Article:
Andre MorellFrancis De WolffSherlock Holmes - Peter CushingMarla Landi
The Hound of the Baskervilles (1959)
Medium: film
Year: 1959
Originally published in: 1902
Set in: 1889
Director: Terence Fisher
Writer: Arthur Conan Doyle, Peter Bryan
Keywords: Sherlock Holmes, detective
Country: UK
Actor: Peter Cushing, Andre Morell, Christopher Lee, Marla Landi, David Oxley, Francis De Wolff, Miles Malleson, Ewen Solon, John Le Mesurier, Helen Goss, Sam Kydd, Michael Hawkins, Judi Moyens, Michael Mulcaster, David Birks
Format: 87 minutes
Series: Sherlock Holmes - Peter Cushing >>, << Hound of the Baskervilles >>
Website category: Sherlock Holmes
Review date: 5 November 2008
That was fantastic! Hammer's Hound of the Baskervilles is quite a free adaptation, as you'd expect from a movie rather than a TV episode, and bears little resemblance even to the BBC version nine years later that also starred Peter Cushing.
You see, it's not primarily a detective story. Hammer didn't only make horror. Their busy output also included films like The Pirates of Blood River, The Terror of the Tongs, The Stranglers of Bombay and The Devil-Ship Pirates. Like them, this is pulp adventure. Agatha Christie-like pottering? Only if it doesn't slow down the plot. It's rather wonderful and makes for a stirring, dynamic film. Unfortunately this didn't go down well with audiences at the time and Hammer abandoned their plans for a series of Sherlock Holmes films with Cushing in the lead role, but it's still a fascinating experiment.
Incidentally it was also the first Sherlock Holmes movie in colour and for a decade or two pushed the Rathbone version out of circulation.
We begin with a ten-minute dramatisation of the 17th century Sir Hugo Baskerville. You know, as you do. That's a big chunk of the film with nothing to do with anything but setting up the family legend, although in fairness the script's also interested in heredity and we'll see echoes of Hugo in his modern descendants. Shame about the sunny day-for-night filming, but that's Hammer for you. More importantly it's a powerful beginning and visceral by any standards, let alone a Sherlock Holmes film. Hugo's a vicious bastard who deserves every last drop of what's coming to him. Wow. Just when I'd thought he couldn't get any more evil... Now that's what I call a curse.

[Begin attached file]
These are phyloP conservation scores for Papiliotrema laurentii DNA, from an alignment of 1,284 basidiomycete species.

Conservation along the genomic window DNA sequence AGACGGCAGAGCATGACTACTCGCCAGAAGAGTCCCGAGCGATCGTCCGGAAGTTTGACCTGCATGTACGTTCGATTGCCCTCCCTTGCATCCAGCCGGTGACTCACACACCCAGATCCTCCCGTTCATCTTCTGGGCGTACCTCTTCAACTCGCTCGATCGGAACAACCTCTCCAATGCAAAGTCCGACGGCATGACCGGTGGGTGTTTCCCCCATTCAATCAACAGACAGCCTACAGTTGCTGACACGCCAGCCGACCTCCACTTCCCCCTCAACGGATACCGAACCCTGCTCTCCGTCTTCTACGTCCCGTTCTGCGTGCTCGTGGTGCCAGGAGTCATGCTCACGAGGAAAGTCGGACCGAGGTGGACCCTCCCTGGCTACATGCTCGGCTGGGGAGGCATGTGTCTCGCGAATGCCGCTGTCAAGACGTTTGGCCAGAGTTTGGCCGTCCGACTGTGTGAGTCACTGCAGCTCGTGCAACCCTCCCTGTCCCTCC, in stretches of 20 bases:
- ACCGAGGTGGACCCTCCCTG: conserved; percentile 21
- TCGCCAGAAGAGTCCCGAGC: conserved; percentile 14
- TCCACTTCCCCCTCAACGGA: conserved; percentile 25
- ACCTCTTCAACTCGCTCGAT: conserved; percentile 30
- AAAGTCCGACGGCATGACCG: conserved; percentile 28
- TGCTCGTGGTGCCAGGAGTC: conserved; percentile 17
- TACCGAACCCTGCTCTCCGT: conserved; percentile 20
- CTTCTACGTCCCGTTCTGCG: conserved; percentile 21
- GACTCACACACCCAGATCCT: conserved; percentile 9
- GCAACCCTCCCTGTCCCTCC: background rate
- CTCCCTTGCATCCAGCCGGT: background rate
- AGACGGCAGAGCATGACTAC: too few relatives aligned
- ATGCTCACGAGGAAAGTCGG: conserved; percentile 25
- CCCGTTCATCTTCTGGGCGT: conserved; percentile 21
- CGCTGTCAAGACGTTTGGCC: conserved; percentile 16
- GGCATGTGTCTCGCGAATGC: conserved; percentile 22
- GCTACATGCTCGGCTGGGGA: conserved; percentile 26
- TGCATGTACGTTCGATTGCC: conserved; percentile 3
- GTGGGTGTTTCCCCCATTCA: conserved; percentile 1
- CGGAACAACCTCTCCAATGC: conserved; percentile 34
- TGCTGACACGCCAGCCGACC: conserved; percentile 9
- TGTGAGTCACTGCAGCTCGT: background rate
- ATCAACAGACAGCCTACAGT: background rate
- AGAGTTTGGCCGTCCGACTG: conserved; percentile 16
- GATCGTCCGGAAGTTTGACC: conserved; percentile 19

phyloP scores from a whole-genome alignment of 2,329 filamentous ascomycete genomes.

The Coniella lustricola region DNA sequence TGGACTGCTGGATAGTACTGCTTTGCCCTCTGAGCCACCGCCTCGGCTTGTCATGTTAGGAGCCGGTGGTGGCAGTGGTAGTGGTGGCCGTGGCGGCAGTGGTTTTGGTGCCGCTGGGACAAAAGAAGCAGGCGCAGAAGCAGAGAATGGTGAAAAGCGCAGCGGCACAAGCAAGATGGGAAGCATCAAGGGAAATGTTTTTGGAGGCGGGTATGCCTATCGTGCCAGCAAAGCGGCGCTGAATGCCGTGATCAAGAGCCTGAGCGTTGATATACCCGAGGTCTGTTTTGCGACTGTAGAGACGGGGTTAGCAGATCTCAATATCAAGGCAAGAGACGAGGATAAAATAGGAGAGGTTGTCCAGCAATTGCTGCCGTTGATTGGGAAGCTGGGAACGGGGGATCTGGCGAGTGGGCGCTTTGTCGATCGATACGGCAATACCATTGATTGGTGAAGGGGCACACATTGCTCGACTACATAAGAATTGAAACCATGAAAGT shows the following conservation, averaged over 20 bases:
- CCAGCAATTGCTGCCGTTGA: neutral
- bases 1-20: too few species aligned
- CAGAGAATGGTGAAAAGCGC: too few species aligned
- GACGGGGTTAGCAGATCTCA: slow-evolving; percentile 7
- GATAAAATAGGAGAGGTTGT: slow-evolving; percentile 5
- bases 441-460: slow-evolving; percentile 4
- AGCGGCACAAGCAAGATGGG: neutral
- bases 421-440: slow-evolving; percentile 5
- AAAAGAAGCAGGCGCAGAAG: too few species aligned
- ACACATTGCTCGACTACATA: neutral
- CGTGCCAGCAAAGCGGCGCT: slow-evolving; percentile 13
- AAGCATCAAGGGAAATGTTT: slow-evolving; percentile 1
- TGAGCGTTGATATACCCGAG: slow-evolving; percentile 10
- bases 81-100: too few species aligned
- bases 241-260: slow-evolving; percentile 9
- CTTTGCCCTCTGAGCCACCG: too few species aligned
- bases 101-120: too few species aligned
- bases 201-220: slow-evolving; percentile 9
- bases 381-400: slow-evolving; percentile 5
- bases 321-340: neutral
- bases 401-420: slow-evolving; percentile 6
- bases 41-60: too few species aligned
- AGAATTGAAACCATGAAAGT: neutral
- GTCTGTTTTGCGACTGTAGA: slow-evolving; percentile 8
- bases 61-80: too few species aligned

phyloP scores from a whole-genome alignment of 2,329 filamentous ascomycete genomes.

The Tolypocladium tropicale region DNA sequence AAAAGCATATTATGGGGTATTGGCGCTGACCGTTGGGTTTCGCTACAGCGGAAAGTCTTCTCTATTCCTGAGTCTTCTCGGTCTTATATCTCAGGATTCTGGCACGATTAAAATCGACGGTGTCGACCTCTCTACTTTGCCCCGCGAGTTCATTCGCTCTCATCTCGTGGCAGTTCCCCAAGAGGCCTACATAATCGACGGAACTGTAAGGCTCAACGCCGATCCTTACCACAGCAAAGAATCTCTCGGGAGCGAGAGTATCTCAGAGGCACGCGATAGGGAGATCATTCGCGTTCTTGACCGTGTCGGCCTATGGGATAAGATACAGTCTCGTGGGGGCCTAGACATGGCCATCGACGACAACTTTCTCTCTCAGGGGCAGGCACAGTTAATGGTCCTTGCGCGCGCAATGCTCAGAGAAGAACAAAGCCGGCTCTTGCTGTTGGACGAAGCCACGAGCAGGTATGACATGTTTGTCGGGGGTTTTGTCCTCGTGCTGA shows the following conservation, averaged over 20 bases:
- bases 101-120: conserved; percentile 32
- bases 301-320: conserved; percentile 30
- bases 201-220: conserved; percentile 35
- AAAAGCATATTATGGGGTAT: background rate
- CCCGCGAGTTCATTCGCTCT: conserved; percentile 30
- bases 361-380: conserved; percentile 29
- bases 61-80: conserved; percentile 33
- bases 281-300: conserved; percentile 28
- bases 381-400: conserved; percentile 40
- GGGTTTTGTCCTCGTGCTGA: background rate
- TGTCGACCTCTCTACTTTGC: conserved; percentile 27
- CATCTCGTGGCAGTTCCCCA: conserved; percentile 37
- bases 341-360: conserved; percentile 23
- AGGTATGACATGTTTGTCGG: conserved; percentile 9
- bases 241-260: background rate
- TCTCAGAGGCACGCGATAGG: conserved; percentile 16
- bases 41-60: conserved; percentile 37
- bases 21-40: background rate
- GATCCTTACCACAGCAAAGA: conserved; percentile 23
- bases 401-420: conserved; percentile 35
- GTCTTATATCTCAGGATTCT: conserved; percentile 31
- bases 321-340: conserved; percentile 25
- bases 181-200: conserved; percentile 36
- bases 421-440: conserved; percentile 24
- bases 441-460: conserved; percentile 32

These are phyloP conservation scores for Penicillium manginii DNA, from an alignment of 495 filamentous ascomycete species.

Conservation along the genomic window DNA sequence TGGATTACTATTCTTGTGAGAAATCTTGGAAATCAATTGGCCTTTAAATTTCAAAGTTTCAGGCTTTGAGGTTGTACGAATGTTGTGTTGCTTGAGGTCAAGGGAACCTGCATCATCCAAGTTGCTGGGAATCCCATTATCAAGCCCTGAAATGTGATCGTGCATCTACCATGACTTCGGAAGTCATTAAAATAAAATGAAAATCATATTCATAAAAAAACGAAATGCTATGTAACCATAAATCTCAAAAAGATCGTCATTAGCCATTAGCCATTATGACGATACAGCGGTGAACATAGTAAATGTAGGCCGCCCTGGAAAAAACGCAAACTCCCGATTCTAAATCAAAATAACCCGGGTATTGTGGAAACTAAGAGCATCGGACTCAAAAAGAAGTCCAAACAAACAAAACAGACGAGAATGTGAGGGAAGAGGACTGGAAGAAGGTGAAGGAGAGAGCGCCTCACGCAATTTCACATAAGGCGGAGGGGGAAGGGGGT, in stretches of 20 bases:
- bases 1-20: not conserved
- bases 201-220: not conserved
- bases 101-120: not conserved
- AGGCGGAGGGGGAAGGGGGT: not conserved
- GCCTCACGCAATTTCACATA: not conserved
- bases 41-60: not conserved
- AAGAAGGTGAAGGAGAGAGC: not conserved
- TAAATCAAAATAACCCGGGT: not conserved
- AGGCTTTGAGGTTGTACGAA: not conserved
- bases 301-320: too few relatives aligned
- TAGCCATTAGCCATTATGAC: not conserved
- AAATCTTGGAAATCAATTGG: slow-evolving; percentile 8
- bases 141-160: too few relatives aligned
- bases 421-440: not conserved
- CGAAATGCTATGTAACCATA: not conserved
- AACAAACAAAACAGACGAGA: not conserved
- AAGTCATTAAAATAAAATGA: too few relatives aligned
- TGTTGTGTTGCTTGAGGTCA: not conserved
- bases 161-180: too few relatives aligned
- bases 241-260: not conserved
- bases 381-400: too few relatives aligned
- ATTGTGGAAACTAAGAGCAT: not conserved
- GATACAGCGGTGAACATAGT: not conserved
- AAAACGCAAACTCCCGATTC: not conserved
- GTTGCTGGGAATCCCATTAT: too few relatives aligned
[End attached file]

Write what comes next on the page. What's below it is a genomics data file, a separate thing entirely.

Even once we're theoretically on to the main story, they're still free and breezy about what to keep. Sherlock doesn't trail Sir Henry and spot Stapledon! In fact he doesn't go outside into London's streets at all. No, on the contrary it's straight back to Dartmoor and on with the plot. Detective work? Not too much, mind. That would be boring. We want murder attempts by tarantula and bringing down the roof of an old tin mine. As you can probably tell, they've turned the book inside-out and stripped away every last scrap of fat. I'm impressed. Most detective stories are languidly based, but this goes like a bullet.
The result, oddly, is a film that's startlingly cinematic and modern in how much it demands of its audience. They don't underline and they don't make things obvious. Conan Doyle's clues aren't laid out clearly in the open, but instead might be sneaked in as a two-second image with no dialogue at all. Just one shot. We have to seize on the smallest thing... and it often is the smallest thing. They know we'll remember. The result is that both we and the characters have to work much harder for our information. Even today I don't think many Sherlock Holmes adaptations would go this far and it's rather extraordinary to see it in a British film from the fifties. Compare it with the 1968 BBC version and faint in disbelief.